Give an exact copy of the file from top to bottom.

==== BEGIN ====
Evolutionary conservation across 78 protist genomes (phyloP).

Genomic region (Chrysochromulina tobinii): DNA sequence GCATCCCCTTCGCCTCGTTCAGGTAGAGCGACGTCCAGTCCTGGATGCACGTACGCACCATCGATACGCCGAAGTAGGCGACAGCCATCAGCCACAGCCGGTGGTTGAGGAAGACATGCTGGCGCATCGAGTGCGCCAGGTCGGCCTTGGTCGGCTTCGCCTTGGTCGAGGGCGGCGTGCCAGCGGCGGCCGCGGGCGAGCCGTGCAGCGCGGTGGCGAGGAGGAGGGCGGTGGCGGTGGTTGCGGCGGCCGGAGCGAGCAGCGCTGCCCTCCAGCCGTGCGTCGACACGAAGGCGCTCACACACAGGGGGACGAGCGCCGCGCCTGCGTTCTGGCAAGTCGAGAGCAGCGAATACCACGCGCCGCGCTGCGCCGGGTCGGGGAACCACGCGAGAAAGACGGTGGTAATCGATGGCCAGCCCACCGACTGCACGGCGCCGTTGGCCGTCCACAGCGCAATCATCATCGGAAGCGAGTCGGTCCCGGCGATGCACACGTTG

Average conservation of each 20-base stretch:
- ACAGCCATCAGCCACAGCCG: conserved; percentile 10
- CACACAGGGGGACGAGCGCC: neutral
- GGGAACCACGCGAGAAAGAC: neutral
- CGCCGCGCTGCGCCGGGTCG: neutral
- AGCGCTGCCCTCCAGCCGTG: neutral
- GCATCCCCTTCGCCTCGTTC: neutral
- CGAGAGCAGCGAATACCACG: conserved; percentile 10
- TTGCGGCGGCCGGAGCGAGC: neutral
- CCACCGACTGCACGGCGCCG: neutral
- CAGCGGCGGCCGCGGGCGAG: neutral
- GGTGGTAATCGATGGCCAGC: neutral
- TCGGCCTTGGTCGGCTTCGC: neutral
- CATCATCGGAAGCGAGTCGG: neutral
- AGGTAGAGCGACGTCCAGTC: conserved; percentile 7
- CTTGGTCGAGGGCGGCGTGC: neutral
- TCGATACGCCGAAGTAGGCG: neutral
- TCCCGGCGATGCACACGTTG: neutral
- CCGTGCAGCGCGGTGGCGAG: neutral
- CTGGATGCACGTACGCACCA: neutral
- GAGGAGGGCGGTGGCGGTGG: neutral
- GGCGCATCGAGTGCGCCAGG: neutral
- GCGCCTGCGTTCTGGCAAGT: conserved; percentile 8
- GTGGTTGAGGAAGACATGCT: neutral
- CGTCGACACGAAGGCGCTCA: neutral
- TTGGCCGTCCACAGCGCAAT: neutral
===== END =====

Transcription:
Evolutionary conservation across 78 protist genomes (phyloP).

Genomic region (Chrysochromulina tobinii): DNA sequence GCATCCCCTTCGCCTCGTTCAGGTAGAGCGACGTCCAGTCCTGGATGCACGTACGCACCATCGATACGCCGAAGTAGGCGACAGCCATCAGCCACAGCCGGTGGTTGAGGAAGACATGCTGGCGCATCGAGTGCGCCAGGTCGGCCTTGGTCGGCTTCGCCTTGGTCGAGGGCGGCGTGCCAGCGGCGGCCGCGGGCGAGCCGTGCAGCGCGGTGGCGAGGAGGAGGGCGGTGGCGGTGGTTGCGGCGGCCGGAGCGAGCAGCGCTGCCCTCCAGCCGTGCGTCGACACGAAGGCGCTCACACACAGGGGGACGAGCGCCGCGCCTGCGTTCTGGCAAGTCGAGAGCAGCGAATACCACGCGCCGCGCTGCGCCGGGTCGGGGAACCACGCGAGAAAGACGGTGGTAATCGATGGCCAGCCCACCGACTGCACGGCGCCGTTGGCCGTCCACAGCGCAATCATCATCGGAAGCGAGTCGGTCCCGGCGATGCACACGTTG

Average conservation of each 20-base stretch:
- ACAGCCATCAGCCACAGCCG: conserved; percentile 10
- CACACAGGGGGACGAGCGCC: neutral
- GGGAACCACGCGAGAAAGAC: neutral
- CGCCGCGCTGCGCCGGGTCG: neutral
- AGCGCTGCCCTCCAGCCGTG: neutral
- GCATCCCCTTCGCCTCGTTC: neutral
- CGAGAGCAGCGAATACCACG: conserved; percentile 10
- TTGCGGCGGCCGGAGCGAGC: neutral
- CCACCGACTGCACGGCGCCG: neutral
- CAGCGGCGGCCGCGGGCGAG: neutral
- GGTGGTAATCGATGGCCAGC: neutral
- TCGGCCTTGGTCGGCTTCGC: neutral
- CATCATCGGAAGCGAGTCGG: neutral
- AGGTAGAGCGACGTCCAGTC: conserved; percentile 7
- CTTGGTCGAGGGCGGCGTGC: neutral
- TCGATACGCCGAAGTAGGCG: neutral
- TCCCGGCGATGCACACGTTG: neutral
- CCGTGCAGCGCGGTGGCGAG: neutral
- CTGGATGCACGTACGCACCA: neutral
- GAGGAGGGCGGTGGCGGTGG: neutral
- GGCGCATCGAGTGCGCCAGG: neutral
- GCGCCTGCGTTCTGGCAAGT: conserved; percentile 8
- GTGGTTGAGGAAGACATGCT: neutral
- CGTCGACACGAAGGCGCTCA: neutral
- TTGGCCGTCCACAGCGCAAT: neutral